As more CCAs begin procuring long-term resources, investments in new clean energy facilities will intensify. Clean Power Alliance and East Bay Community Energy, launched in 2018, are among the CCAs that are currently evaluating developers’ offers for new renewables projects in California. This fact sheet provides additional information on CCA power purchasing.

PDF version of this press release is here:  CCAs Achieve 2000 Megawatt Milestone

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About CalCCA: The California Community Choice Association supports the development and long-term sustainability of locally-run Community Choice Aggregation (CCA) electricity providers in California. CalCCA is the authoritative,

unified voice of local CCAs, offering expertise on local energy issues while promoting fair competition, consumer choice and cost allocation and recognizing the social and economic benefits of localized energy authorities.

For more information visit www.cal-cca.org.

CalCCA Statement on the Advancement of Community Choice Aggregation in San Diego

FOR IMMEDIATE RELEASE: October 25, 2018
Press Contact: Leora Broydo Vestel
(415) 999-4757 | leora@cal-cca.org

 

Concord, Calif. – The California Community Choice Association (CalCCA) has issued the following statement by Executive Director Beth Vaughan in response to the City of San Diego’s announcement that it is moving forward with community choice aggregation (CCA):

“The California Community Choice Association welcomes San Diego’s selection of community choice aggregation as the preferred pathway to reach the city’s 100 percent renewable energy goal. The association appreciates San Diego’s careful consideration of CCA as a means to address climate change, provide residents and businesses with a choice of energy providers, and reduce costs for ratepayers. There are 19 CCA programs operating successfully throughout California and we look forward to more communities joining this exciting movement.”

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About CalCCA: The California Community Choice Association supports the development and long-term sustainability of locally-run Community Choice Aggregation (CCA) electricity providers in California. CalCCA is the authoritative, unified voice of local CCAs, offering expertise on local energy issues while promoting fair competition, consumer choice and cost allocation and recognizing the social and economic benefits of localized energy authorities. There are currently 19 operational CCA programs in California serving an estimated 8 million customers in 2018.

For more information about CalCCA, visit www.cal-cca.org.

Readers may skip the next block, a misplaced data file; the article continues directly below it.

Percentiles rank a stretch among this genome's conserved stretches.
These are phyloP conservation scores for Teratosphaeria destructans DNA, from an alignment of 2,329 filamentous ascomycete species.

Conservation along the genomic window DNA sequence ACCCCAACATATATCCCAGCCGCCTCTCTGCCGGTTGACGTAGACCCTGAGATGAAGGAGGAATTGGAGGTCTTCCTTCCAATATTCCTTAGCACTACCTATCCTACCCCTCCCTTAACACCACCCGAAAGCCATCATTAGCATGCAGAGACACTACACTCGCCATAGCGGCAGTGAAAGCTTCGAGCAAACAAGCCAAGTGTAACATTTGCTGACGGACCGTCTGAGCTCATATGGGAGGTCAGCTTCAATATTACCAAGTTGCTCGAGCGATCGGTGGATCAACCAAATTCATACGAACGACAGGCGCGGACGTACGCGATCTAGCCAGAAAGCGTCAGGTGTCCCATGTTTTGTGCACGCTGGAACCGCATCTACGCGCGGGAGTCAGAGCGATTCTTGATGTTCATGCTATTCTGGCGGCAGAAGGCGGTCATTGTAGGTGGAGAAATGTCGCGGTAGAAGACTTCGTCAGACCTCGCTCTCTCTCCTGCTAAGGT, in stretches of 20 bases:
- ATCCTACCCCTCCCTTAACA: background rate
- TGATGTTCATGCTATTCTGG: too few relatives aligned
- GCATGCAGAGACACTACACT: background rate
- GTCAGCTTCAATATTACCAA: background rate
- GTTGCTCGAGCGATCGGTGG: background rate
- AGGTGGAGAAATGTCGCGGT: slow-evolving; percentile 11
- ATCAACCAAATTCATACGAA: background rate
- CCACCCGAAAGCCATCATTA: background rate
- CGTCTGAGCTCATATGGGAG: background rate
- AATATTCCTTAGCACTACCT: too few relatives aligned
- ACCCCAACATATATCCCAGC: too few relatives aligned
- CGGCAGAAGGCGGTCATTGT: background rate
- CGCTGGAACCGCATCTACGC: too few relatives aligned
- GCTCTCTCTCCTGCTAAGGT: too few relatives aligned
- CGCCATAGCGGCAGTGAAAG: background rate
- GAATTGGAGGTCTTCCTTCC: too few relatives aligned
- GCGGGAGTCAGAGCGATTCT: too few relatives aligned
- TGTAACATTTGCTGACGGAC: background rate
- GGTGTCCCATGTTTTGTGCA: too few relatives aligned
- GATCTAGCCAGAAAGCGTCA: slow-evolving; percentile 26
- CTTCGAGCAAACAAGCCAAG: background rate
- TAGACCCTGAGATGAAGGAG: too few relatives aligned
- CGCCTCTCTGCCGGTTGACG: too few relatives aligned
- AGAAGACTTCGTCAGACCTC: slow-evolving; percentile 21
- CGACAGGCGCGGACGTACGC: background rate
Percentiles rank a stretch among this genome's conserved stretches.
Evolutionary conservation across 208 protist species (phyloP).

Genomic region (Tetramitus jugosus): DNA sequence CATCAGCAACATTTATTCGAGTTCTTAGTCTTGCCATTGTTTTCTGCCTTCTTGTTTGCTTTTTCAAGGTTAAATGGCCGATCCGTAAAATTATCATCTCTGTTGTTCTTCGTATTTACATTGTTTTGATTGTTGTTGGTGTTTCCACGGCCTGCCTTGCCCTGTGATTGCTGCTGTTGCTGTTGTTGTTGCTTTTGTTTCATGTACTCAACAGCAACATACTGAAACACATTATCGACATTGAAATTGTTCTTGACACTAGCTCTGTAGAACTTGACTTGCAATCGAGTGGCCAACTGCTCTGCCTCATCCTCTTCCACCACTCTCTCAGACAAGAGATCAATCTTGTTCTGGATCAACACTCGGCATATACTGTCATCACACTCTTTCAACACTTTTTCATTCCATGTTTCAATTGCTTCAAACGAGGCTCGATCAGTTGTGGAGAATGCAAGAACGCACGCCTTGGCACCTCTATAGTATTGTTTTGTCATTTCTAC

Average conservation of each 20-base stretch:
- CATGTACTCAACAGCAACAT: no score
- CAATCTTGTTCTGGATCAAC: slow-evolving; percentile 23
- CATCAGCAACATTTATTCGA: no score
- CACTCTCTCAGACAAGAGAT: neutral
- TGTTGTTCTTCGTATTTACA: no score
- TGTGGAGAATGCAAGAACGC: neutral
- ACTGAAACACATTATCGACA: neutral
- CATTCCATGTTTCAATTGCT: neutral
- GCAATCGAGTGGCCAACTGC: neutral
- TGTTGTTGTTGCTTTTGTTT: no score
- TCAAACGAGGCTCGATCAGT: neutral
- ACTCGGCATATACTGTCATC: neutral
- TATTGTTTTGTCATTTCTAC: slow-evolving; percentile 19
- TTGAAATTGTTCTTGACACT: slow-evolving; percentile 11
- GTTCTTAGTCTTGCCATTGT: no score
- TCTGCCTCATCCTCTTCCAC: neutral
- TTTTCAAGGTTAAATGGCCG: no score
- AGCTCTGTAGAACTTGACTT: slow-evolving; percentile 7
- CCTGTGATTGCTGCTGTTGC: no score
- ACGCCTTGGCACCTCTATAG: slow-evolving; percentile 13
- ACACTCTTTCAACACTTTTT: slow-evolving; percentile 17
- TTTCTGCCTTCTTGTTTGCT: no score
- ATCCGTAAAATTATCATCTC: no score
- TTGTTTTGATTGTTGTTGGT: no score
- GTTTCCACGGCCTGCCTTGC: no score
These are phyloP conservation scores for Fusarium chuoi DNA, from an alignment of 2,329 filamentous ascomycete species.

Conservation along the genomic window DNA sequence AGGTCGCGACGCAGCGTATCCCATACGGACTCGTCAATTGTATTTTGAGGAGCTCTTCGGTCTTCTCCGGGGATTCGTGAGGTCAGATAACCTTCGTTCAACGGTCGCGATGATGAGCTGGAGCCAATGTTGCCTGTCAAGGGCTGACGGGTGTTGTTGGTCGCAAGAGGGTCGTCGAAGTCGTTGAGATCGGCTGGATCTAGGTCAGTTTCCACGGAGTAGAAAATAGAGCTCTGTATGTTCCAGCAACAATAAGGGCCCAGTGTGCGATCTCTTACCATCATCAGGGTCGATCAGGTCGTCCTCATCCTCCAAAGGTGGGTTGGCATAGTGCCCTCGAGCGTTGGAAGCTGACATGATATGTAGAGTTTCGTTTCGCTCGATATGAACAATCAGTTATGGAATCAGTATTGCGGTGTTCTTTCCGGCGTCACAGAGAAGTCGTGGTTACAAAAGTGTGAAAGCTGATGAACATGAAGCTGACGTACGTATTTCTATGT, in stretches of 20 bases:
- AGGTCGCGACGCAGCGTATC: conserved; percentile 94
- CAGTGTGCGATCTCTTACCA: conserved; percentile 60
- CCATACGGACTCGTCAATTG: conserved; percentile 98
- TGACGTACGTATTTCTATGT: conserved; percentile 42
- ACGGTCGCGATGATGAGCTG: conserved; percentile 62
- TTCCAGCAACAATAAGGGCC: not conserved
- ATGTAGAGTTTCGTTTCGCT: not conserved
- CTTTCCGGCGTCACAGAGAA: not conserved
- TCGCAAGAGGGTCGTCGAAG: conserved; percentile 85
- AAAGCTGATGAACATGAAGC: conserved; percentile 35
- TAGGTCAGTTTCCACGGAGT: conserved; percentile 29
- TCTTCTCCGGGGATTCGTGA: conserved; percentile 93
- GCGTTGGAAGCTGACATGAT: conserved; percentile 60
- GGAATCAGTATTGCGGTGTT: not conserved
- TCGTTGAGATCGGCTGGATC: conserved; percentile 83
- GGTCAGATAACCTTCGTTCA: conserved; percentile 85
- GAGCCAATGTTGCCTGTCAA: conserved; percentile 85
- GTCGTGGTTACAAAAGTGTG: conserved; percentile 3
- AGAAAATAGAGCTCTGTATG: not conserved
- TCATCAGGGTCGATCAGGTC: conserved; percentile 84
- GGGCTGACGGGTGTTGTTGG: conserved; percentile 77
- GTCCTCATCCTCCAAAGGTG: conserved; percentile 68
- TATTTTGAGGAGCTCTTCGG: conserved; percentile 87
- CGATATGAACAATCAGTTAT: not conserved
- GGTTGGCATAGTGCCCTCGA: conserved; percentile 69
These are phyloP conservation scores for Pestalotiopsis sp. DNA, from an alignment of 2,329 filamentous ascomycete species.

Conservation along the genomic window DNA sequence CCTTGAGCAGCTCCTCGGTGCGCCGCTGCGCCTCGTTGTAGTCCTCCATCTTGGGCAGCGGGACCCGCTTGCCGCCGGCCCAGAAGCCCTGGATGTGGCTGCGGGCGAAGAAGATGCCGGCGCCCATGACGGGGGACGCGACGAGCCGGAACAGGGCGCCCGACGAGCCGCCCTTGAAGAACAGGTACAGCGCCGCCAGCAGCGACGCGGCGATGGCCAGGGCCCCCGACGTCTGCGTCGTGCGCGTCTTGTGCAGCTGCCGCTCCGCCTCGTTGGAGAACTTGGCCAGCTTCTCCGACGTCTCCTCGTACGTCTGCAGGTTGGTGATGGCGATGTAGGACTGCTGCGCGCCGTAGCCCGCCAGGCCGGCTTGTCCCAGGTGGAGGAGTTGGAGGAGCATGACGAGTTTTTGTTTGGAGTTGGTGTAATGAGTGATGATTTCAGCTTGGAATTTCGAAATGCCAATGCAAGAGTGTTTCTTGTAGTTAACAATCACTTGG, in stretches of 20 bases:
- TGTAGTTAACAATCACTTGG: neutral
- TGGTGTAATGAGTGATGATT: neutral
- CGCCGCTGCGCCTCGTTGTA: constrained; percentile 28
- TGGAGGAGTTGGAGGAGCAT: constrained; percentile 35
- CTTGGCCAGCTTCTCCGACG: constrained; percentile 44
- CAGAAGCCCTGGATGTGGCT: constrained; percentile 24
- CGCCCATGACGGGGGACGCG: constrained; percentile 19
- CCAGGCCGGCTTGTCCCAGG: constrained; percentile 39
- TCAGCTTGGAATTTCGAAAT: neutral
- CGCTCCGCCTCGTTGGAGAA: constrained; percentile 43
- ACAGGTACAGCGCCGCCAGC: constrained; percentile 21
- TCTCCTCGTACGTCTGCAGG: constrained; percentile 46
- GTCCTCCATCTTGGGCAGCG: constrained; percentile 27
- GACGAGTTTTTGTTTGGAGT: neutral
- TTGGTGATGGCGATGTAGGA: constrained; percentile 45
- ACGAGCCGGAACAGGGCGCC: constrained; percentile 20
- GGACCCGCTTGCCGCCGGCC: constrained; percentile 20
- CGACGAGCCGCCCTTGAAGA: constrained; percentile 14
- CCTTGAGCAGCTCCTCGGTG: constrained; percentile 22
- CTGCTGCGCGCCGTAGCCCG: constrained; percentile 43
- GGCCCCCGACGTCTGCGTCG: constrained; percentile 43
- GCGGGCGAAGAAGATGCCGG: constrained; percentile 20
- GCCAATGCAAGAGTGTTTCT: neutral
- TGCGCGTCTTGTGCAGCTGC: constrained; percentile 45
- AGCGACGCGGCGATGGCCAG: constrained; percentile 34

CalCCA Statement on CPUC Approval of Controversial ‘Exit Fee’ Reforms

FOR IMMEDIATE RELEASE: October 11, 2018

Press Contact: Leora Broydo Vestel

(415) 999-4757 | leora@cal-cca.org

CalCCA Statement on CPUC Approval of Controversial ‘Exit Fee’ Reforms

Commission Decision Shifts Costs to Departing Load Customers

Concord, Calif. – The California Community Choice Association (CalCCA) today released the following statement from Beth Vaughan, executive director of CalCCA, after the California Public Utilities Commission (CPUC) voted to approve controversial revisions to the Power Charge Indifference Adjustment (PCIA).

“CalCCA is very disappointed that the Commission approved changes to the PCIA that favor the investor-owned utilities and will stifle competition from locally-run CCAs,” Vaughan said. “However, we remain undeterred in our efforts to support a new PCIA that lowers costs for all consumers and fosters a competitive environment that offers communities more energy options. We will consider all avenues going forward.”

The PCIA is an “exit fee” charged by the state’s investor-owned utilities (IOUs) to CCA and other departing load customers to compensate for electricity generation built or contracted in the past at prices that are now above-market.

Today’s action by the CPUC will result in a sharp increase in PCIA rates for CCA customers. This devastating blow to the flourishing CCA movement in California could deter further market entry by CCAs.  At a minimum, the action will impair CCAs’ abilities to accelerate the state’s decarbonization and economic justice policy goals and to better tailor electric service to meet the needs of local communities.